Mobile marketing is the new frontier
With over 132 million internet users, Indonesia is anticipated to be the fourth largest internet market by 2020 based on the number of users. Furthermore, majority of the web traffic in the country is through mobile with 72 percent. Thus, Indonesia offers numerous opportunities for brands looking to connect to a new, mobile-centric consumer base, and it is also worthy of attention for other developing markets.
A study conducted by Google and Ipsos found that the rising usage of smartphones influences the shopping habits of Indonesians, and that mobile plays a major role in users’ online and in-store purchase behaviors. For instance, 98 percent of mobile users in Indonesia have researched brands and products on their smartphones, which often has an impact on their final purchases. Furthermore, 80 percent of Indonesians change their purchase decisions after consulting their smartphones.
Aside from having an impact on decision-making, smartphones have also changed the way Indonesians actually make their purchases with 59 percent of consumers making online purchases weekly and 39 percent doing so monthly.
In these circumstances, whenever consumers pick up their mobile devices with the aim of searching or making a purchase, brands have a tremendous opportunity to be present and be helpful with relevant content.
Upcoming trends in 2019
In 2018, ephemeral content such as Instagram Stories, Facebook Messenger’s My Day, and Snapchat Stories made its mark in Indonesia. As a matter of fact, Samsung’s Indonesia team succeeded in using Instagram Stories to launch the Galaxy A 2017 series and strengthen its position in the mid-range smartphone space. Since mid-range phones are targeted primarily towards a younger generation of device users, Samsung Indonesia considered Instagram Stories as the ideal immersive ad platform to attract tech-savvy millennials.
The campaign’s inspired idea concentrated on the youth using the Samsung A7 as they went about their daily lives, emphasizing features such as water resistance and low-light camera performance using texts and emoji stickers. Businesses aiming to advertise on Instagram Stories need to tailor their content to the platform as well as the attitudes of the local audience using it, instead of forcing things the other way around.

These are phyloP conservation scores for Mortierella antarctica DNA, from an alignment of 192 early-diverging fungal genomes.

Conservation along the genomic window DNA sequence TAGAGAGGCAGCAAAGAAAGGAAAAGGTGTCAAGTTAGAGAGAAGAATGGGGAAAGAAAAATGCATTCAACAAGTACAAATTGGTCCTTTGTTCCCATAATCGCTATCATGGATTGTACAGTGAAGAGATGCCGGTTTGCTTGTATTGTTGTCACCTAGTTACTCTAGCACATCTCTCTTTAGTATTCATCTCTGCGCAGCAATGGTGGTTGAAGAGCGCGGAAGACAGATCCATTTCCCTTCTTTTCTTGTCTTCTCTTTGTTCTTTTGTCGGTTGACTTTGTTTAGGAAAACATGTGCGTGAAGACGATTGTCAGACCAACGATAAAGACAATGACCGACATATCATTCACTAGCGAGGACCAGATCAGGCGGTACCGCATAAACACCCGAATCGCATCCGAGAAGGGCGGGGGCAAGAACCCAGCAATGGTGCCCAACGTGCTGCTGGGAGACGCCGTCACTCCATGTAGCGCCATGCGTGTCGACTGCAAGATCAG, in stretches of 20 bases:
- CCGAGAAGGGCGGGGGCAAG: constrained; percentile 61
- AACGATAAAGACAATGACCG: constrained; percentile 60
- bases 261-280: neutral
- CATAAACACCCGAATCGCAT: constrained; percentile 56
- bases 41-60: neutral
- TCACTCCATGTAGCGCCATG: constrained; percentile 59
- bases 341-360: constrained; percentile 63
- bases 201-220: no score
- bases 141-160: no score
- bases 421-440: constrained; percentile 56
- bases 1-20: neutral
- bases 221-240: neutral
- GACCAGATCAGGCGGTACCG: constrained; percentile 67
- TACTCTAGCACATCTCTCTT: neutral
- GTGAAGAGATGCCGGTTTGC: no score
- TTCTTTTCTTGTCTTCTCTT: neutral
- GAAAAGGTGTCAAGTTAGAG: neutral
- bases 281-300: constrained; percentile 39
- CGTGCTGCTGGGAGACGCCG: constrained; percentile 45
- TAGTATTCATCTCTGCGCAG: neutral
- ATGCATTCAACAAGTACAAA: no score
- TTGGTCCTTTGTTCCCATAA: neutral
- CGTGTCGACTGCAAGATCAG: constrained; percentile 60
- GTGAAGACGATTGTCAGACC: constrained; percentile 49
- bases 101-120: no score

For this year, it is anticipated that ephemeral content will keep on gaining popularity as more businesses adopt the format and integrating Instagram or Snapchat Stories directly to their e-commerce sites.
An increase in gamified marketing can also be expected, since Hago, a social gaming app, had 30 million downloads in Indonesia in 2018 alone. Furthermore, the number of Indonesian mobile game players is also anticipated to reach 100 million by 2020, providing advertising opportunities for local businesses.
To sum it up, Indonesia has a flourishing digital marketing landscape that holds tremendous potential for both local startups and international brands. With a diverse culture and population, achieving success in Indonesia when it comes to digital marketing is not a simple task. However, companies can successfully penetrate the market by maximizing opportunities provided by Indonesia’s biggest channels, mobile marketing, and upcoming trends, as well as overcoming the challenges presented by diversity.
To learn more about online marketing in Indonesia, contact us today at Info Cubic Japan.